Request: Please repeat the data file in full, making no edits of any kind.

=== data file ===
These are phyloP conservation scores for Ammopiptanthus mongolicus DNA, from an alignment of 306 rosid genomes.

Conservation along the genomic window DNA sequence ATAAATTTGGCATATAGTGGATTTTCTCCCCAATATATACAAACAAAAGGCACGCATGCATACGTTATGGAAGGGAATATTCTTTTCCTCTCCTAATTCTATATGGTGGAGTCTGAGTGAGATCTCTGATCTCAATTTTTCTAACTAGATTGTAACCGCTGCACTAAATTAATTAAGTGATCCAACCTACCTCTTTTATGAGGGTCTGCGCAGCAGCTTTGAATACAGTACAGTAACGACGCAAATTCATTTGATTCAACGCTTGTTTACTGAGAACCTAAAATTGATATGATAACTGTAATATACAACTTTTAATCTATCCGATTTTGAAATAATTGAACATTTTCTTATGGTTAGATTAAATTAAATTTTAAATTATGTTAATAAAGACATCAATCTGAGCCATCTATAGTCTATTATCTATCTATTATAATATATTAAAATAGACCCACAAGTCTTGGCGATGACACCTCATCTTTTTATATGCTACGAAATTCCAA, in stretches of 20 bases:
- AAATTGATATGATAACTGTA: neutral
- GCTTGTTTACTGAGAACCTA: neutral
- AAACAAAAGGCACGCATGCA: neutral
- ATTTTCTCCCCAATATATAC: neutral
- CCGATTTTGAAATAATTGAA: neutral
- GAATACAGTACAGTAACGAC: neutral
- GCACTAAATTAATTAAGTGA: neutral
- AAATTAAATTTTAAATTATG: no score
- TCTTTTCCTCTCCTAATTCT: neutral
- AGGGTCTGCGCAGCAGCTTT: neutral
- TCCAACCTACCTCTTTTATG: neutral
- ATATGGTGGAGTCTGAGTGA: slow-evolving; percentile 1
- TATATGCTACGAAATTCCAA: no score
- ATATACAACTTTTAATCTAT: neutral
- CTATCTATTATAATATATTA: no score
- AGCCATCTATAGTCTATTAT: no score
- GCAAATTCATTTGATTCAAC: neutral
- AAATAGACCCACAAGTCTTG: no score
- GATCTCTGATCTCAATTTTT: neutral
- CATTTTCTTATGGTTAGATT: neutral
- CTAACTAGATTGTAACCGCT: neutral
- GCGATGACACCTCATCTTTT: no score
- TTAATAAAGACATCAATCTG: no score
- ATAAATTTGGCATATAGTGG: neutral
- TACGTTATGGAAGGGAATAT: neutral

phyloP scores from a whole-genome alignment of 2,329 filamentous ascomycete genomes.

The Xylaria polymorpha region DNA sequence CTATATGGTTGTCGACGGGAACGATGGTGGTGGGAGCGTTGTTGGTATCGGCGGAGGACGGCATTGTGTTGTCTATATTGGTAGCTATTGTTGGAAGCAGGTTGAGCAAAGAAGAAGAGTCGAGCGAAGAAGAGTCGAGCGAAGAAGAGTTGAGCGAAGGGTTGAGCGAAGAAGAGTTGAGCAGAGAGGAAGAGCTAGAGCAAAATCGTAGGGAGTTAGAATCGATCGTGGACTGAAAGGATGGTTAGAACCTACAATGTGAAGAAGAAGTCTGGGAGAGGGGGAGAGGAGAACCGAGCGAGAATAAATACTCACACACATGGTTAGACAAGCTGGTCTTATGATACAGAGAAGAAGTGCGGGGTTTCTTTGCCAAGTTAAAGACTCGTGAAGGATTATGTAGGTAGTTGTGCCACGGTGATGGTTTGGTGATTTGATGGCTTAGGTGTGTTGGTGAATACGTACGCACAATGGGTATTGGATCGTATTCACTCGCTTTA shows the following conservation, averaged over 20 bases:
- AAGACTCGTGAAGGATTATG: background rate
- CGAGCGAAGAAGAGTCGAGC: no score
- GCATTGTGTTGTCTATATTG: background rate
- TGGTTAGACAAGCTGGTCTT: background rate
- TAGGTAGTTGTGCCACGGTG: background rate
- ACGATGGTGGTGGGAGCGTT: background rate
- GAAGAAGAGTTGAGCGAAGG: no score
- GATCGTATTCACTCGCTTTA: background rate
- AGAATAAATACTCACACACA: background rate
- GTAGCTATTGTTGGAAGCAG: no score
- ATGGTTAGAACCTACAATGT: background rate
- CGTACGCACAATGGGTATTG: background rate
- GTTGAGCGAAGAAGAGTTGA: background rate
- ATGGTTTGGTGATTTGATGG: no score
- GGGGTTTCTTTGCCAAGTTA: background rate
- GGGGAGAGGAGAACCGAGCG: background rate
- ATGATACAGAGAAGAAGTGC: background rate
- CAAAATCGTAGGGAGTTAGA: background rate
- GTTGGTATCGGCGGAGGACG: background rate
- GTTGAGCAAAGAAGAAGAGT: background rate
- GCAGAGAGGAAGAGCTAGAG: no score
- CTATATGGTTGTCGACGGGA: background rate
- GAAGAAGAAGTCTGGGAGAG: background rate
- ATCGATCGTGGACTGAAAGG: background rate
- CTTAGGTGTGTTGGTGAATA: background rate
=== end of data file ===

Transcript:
These are phyloP conservation scores for Ammopiptanthus mongolicus DNA, from an alignment of 306 rosid genomes.

Conservation along the genomic window DNA sequence ATAAATTTGGCATATAGTGGATTTTCTCCCCAATATATACAAACAAAAGGCACGCATGCATACGTTATGGAAGGGAATATTCTTTTCCTCTCCTAATTCTATATGGTGGAGTCTGAGTGAGATCTCTGATCTCAATTTTTCTAACTAGATTGTAACCGCTGCACTAAATTAATTAAGTGATCCAACCTACCTCTTTTATGAGGGTCTGCGCAGCAGCTTTGAATACAGTACAGTAACGACGCAAATTCATTTGATTCAACGCTTGTTTACTGAGAACCTAAAATTGATATGATAACTGTAATATACAACTTTTAATCTATCCGATTTTGAAATAATTGAACATTTTCTTATGGTTAGATTAAATTAAATTTTAAATTATGTTAATAAAGACATCAATCTGAGCCATCTATAGTCTATTATCTATCTATTATAATATATTAAAATAGACCCACAAGTCTTGGCGATGACACCTCATCTTTTTATATGCTACGAAATTCCAA, in stretches of 20 bases:
- AAATTGATATGATAACTGTA: neutral
- GCTTGTTTACTGAGAACCTA: neutral
- AAACAAAAGGCACGCATGCA: neutral
- ATTTTCTCCCCAATATATAC: neutral
- CCGATTTTGAAATAATTGAA: neutral
- GAATACAGTACAGTAACGAC: neutral
- GCACTAAATTAATTAAGTGA: neutral
- AAATTAAATTTTAAATTATG: no score
- TCTTTTCCTCTCCTAATTCT: neutral
- AGGGTCTGCGCAGCAGCTTT: neutral
- TCCAACCTACCTCTTTTATG: neutral
- ATATGGTGGAGTCTGAGTGA: slow-evolving; percentile 1
- TATATGCTACGAAATTCCAA: no score
- ATATACAACTTTTAATCTAT: neutral
- CTATCTATTATAATATATTA: no score
- AGCCATCTATAGTCTATTAT: no score
- GCAAATTCATTTGATTCAAC: neutral
- AAATAGACCCACAAGTCTTG: no score
- GATCTCTGATCTCAATTTTT: neutral
- CATTTTCTTATGGTTAGATT: neutral
- CTAACTAGATTGTAACCGCT: neutral
- GCGATGACACCTCATCTTTT: no score
- TTAATAAAGACATCAATCTG: no score
- ATAAATTTGGCATATAGTGG: neutral
- TACGTTATGGAAGGGAATAT: neutral

phyloP scores from a whole-genome alignment of 2,329 filamentous ascomycete genomes.

The Xylaria polymorpha region DNA sequence CTATATGGTTGTCGACGGGAACGATGGTGGTGGGAGCGTTGTTGGTATCGGCGGAGGACGGCATTGTGTTGTCTATATTGGTAGCTATTGTTGGAAGCAGGTTGAGCAAAGAAGAAGAGTCGAGCGAAGAAGAGTCGAGCGAAGAAGAGTTGAGCGAAGGGTTGAGCGAAGAAGAGTTGAGCAGAGAGGAAGAGCTAGAGCAAAATCGTAGGGAGTTAGAATCGATCGTGGACTGAAAGGATGGTTAGAACCTACAATGTGAAGAAGAAGTCTGGGAGAGGGGGAGAGGAGAACCGAGCGAGAATAAATACTCACACACATGGTTAGACAAGCTGGTCTTATGATACAGAGAAGAAGTGCGGGGTTTCTTTGCCAAGTTAAAGACTCGTGAAGGATTATGTAGGTAGTTGTGCCACGGTGATGGTTTGGTGATTTGATGGCTTAGGTGTGTTGGTGAATACGTACGCACAATGGGTATTGGATCGTATTCACTCGCTTTA shows the following conservation, averaged over 20 bases:
- AAGACTCGTGAAGGATTATG: background rate
- CGAGCGAAGAAGAGTCGAGC: no score
- GCATTGTGTTGTCTATATTG: background rate
- TGGTTAGACAAGCTGGTCTT: background rate
- TAGGTAGTTGTGCCACGGTG: background rate
- ACGATGGTGGTGGGAGCGTT: background rate
- GAAGAAGAGTTGAGCGAAGG: no score
- GATCGTATTCACTCGCTTTA: background rate
- AGAATAAATACTCACACACA: background rate
- GTAGCTATTGTTGGAAGCAG: no score
- ATGGTTAGAACCTACAATGT: background rate
- CGTACGCACAATGGGTATTG: background rate
- GTTGAGCGAAGAAGAGTTGA: background rate
- ATGGTTTGGTGATTTGATGG: no score
- GGGGTTTCTTTGCCAAGTTA: background rate
- GGGGAGAGGAGAACCGAGCG: background rate
- ATGATACAGAGAAGAAGTGC: background rate
- CAAAATCGTAGGGAGTTAGA: background rate
- GTTGGTATCGGCGGAGGACG: background rate
- GTTGAGCAAAGAAGAAGAGT: background rate
- GCAGAGAGGAAGAGCTAGAG: no score
- CTATATGGTTGTCGACGGGA: background rate
- GAAGAAGAAGTCTGGGAGAG: background rate
- ATCGATCGTGGACTGAAAGG: background rate
- CTTAGGTGTGTTGGTGAATA: background rate